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Politics Home: "Turquoise Tories" could sound the death knell for the Conservatives in marginal seats

Chris Loy

The following article has been published by Politics Home and covers advanced voter research conducted by Stonehaven ahead of the 2024 General Election has been covered by Politics Home.

Around one in six 2019 Conservative voters who want to see action taken on the climate said they will switch parties at the coming election, according to polling data shared exclusively with PoliticsHome.

The consultancy Stonehaven has dubbed Tory voters who agree it is important to tackle climate change, even if it entails higher prices for consumers, ‘Turquoise Tories’.

According to the polling, they represent two million of the 14 million people who voted Conservative in 2019, but who now intend to vote for a different party at the General Election on 4 July.

In September, Rishi Sunak announced a major U-turn on the government’s climate commitments – confirming the UK would push back the deadline for selling new petrol and diesel cars and the phasing out of gas boilers. This was part of a “more pragmatic, proportionate and realistic approach” to reaching net zero goals, and intended as a dividing line with Labour going into the election.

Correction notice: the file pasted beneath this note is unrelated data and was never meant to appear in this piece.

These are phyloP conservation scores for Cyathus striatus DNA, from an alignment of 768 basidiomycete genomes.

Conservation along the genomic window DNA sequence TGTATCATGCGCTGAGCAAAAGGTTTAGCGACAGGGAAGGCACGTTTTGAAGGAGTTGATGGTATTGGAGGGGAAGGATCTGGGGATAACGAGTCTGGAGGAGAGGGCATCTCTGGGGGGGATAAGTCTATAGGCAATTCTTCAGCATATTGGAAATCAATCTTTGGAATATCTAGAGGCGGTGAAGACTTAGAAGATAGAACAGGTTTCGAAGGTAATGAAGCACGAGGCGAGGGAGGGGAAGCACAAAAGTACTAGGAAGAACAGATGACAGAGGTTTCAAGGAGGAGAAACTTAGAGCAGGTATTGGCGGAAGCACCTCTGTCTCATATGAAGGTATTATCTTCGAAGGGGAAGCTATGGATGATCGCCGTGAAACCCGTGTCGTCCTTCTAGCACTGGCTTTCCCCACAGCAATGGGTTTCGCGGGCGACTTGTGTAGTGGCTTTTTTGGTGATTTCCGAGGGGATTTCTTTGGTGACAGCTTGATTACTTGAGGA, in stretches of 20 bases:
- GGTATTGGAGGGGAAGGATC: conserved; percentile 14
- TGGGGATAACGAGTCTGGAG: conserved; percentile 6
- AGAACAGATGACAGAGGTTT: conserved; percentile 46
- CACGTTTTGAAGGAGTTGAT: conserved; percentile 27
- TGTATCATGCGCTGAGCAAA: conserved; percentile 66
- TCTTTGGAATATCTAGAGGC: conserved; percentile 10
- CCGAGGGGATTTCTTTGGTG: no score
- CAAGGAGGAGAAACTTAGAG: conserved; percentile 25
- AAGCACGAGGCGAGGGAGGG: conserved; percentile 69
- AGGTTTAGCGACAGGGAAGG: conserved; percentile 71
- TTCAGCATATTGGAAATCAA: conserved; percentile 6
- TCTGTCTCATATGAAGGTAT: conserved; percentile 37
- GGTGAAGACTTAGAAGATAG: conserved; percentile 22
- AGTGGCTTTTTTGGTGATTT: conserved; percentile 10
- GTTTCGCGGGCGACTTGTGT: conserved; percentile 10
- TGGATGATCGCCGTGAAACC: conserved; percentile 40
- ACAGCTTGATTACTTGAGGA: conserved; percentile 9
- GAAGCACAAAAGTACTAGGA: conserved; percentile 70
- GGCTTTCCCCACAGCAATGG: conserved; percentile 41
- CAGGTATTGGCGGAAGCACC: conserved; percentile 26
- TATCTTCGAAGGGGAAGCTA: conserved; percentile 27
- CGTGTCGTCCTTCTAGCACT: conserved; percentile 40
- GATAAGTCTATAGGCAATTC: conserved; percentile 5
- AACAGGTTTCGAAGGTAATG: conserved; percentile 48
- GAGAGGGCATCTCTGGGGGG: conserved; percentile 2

However, since the election was announced, polls have consistently placed the Conservatives around 20 points behind Labour. In the latest blow to the Conservative campaign, an Ipsos Mori MRP poll released this week suggested the Labour Party is on course for a 256-seat majority at the election, leaving the Conservatives with just 115 seats.

While Ipsos also found that 117 seats were considered “too close to call”, Stonehaven’s MRP poll found that ‘Turquoise Tories’ account for at least one in 10 voters in around 50 marginal constituencies. Retaining their vote could be critical for the Conservatives to avoid electoral oblivion.

The data suggests North Herefordshire, North Warwickshire and Bedworth, Wyre Forest and Maldon are the constituencies with the highest density of Turquoise Tories, followed by Louth and Horncastle, South Shropshire and North Norfolk. All but South Shropshire, which has been re-established as a seat at this election, have been held by the Conservatives in recent years.

Polls have also consistently shown that the majority of voters support the transition to net zero, but that support starts to falter when the public incur the costs.

Read the full article, here.

Data tables from the research are available, here. 

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